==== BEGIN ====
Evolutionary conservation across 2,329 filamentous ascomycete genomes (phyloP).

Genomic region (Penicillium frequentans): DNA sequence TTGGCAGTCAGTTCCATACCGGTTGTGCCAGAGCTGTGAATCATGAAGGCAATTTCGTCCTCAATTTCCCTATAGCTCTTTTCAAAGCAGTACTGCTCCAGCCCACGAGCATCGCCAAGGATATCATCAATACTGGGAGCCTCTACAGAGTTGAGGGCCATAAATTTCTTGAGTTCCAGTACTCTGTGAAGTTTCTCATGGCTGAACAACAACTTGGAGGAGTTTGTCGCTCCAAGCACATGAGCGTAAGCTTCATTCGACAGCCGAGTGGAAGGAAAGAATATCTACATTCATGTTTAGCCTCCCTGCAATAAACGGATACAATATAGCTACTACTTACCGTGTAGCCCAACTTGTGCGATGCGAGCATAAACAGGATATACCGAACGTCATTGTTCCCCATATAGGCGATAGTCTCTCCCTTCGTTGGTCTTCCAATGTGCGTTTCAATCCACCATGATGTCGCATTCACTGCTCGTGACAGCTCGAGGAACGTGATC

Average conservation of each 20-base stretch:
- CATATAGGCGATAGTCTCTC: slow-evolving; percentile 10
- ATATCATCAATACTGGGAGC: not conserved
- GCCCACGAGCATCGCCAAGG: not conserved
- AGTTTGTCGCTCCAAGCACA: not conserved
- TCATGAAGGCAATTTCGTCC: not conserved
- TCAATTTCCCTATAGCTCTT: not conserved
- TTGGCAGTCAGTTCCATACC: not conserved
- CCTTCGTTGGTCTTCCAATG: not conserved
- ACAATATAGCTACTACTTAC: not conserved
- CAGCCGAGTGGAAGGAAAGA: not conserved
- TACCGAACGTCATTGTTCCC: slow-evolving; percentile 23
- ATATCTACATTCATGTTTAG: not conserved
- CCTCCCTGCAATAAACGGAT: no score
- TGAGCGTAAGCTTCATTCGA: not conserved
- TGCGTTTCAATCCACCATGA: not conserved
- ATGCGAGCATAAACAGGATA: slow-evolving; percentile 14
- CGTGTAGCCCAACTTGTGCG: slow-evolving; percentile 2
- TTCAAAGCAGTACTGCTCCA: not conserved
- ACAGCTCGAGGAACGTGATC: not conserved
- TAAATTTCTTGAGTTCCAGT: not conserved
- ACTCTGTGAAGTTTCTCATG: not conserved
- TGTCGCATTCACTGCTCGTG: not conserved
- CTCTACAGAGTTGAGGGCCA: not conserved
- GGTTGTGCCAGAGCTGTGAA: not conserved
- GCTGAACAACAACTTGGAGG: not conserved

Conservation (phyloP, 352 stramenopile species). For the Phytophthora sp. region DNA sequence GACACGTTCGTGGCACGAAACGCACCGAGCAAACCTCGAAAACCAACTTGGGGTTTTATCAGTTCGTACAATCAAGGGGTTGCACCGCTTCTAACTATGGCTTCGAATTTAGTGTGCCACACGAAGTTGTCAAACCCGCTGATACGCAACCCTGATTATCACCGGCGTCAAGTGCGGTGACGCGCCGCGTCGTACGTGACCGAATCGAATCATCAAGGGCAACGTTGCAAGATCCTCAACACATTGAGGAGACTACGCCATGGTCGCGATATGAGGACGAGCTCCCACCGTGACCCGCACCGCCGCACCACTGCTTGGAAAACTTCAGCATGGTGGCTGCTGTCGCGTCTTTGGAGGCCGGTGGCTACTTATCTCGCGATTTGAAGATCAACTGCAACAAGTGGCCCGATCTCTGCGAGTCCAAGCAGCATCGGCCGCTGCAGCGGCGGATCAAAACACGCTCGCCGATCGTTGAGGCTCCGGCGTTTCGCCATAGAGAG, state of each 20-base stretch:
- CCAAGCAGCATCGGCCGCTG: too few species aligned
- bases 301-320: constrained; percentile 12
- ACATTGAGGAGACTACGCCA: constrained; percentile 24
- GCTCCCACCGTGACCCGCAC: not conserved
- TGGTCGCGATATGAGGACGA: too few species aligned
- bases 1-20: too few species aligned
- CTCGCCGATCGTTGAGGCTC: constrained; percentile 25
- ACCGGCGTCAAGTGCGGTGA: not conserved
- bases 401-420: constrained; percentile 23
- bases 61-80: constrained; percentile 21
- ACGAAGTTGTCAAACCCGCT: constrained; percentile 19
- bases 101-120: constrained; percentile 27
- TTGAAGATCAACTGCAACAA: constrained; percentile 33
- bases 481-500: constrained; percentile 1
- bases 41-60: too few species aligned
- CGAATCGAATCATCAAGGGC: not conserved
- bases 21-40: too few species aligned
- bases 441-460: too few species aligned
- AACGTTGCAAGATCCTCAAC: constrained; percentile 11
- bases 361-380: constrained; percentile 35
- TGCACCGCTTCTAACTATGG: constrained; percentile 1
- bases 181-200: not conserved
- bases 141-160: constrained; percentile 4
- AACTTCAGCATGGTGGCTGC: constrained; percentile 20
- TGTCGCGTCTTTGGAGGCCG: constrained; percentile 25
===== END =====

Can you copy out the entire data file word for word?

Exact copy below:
Evolutionary conservation across 2,329 filamentous ascomycete genomes (phyloP).

Genomic region (Penicillium frequentans): DNA sequence TTGGCAGTCAGTTCCATACCGGTTGTGCCAGAGCTGTGAATCATGAAGGCAATTTCGTCCTCAATTTCCCTATAGCTCTTTTCAAAGCAGTACTGCTCCAGCCCACGAGCATCGCCAAGGATATCATCAATACTGGGAGCCTCTACAGAGTTGAGGGCCATAAATTTCTTGAGTTCCAGTACTCTGTGAAGTTTCTCATGGCTGAACAACAACTTGGAGGAGTTTGTCGCTCCAAGCACATGAGCGTAAGCTTCATTCGACAGCCGAGTGGAAGGAAAGAATATCTACATTCATGTTTAGCCTCCCTGCAATAAACGGATACAATATAGCTACTACTTACCGTGTAGCCCAACTTGTGCGATGCGAGCATAAACAGGATATACCGAACGTCATTGTTCCCCATATAGGCGATAGTCTCTCCCTTCGTTGGTCTTCCAATGTGCGTTTCAATCCACCATGATGTCGCATTCACTGCTCGTGACAGCTCGAGGAACGTGATC

Average conservation of each 20-base stretch:
- CATATAGGCGATAGTCTCTC: slow-evolving; percentile 10
- ATATCATCAATACTGGGAGC: not conserved
- GCCCACGAGCATCGCCAAGG: not conserved
- AGTTTGTCGCTCCAAGCACA: not conserved
- TCATGAAGGCAATTTCGTCC: not conserved
- TCAATTTCCCTATAGCTCTT: not conserved
- TTGGCAGTCAGTTCCATACC: not conserved
- CCTTCGTTGGTCTTCCAATG: not conserved
- ACAATATAGCTACTACTTAC: not conserved
- CAGCCGAGTGGAAGGAAAGA: not conserved
- TACCGAACGTCATTGTTCCC: slow-evolving; percentile 23
- ATATCTACATTCATGTTTAG: not conserved
- CCTCCCTGCAATAAACGGAT: no score
- TGAGCGTAAGCTTCATTCGA: not conserved
- TGCGTTTCAATCCACCATGA: not conserved
- ATGCGAGCATAAACAGGATA: slow-evolving; percentile 14
- CGTGTAGCCCAACTTGTGCG: slow-evolving; percentile 2
- TTCAAAGCAGTACTGCTCCA: not conserved
- ACAGCTCGAGGAACGTGATC: not conserved
- TAAATTTCTTGAGTTCCAGT: not conserved
- ACTCTGTGAAGTTTCTCATG: not conserved
- TGTCGCATTCACTGCTCGTG: not conserved
- CTCTACAGAGTTGAGGGCCA: not conserved
- GGTTGTGCCAGAGCTGTGAA: not conserved
- GCTGAACAACAACTTGGAGG: not conserved

Conservation (phyloP, 352 stramenopile species). For the Phytophthora sp. region DNA sequence GACACGTTCGTGGCACGAAACGCACCGAGCAAACCTCGAAAACCAACTTGGGGTTTTATCAGTTCGTACAATCAAGGGGTTGCACCGCTTCTAACTATGGCTTCGAATTTAGTGTGCCACACGAAGTTGTCAAACCCGCTGATACGCAACCCTGATTATCACCGGCGTCAAGTGCGGTGACGCGCCGCGTCGTACGTGACCGAATCGAATCATCAAGGGCAACGTTGCAAGATCCTCAACACATTGAGGAGACTACGCCATGGTCGCGATATGAGGACGAGCTCCCACCGTGACCCGCACCGCCGCACCACTGCTTGGAAAACTTCAGCATGGTGGCTGCTGTCGCGTCTTTGGAGGCCGGTGGCTACTTATCTCGCGATTTGAAGATCAACTGCAACAAGTGGCCCGATCTCTGCGAGTCCAAGCAGCATCGGCCGCTGCAGCGGCGGATCAAAACACGCTCGCCGATCGTTGAGGCTCCGGCGTTTCGCCATAGAGAG, state of each 20-base stretch:
- CCAAGCAGCATCGGCCGCTG: too few species aligned
- bases 301-320: constrained; percentile 12
- ACATTGAGGAGACTACGCCA: constrained; percentile 24
- GCTCCCACCGTGACCCGCAC: not conserved
- TGGTCGCGATATGAGGACGA: too few species aligned
- bases 1-20: too few species aligned
- CTCGCCGATCGTTGAGGCTC: constrained; percentile 25
- ACCGGCGTCAAGTGCGGTGA: not conserved
- bases 401-420: constrained; percentile 23
- bases 61-80: constrained; percentile 21
- ACGAAGTTGTCAAACCCGCT: constrained; percentile 19
- bases 101-120: constrained; percentile 27
- TTGAAGATCAACTGCAACAA: constrained; percentile 33
- bases 481-500: constrained; percentile 1
- bases 41-60: too few species aligned
- CGAATCGAATCATCAAGGGC: not conserved
- bases 21-40: too few species aligned
- bases 441-460: too few species aligned
- AACGTTGCAAGATCCTCAAC: constrained; percentile 11
- bases 361-380: constrained; percentile 35
- TGCACCGCTTCTAACTATGG: constrained; percentile 1
- bases 181-200: not conserved
- bases 141-160: constrained; percentile 4
- AACTTCAGCATGGTGGCTGC: constrained; percentile 20
- TGTCGCGTCTTTGGAGGCCG: constrained; percentile 25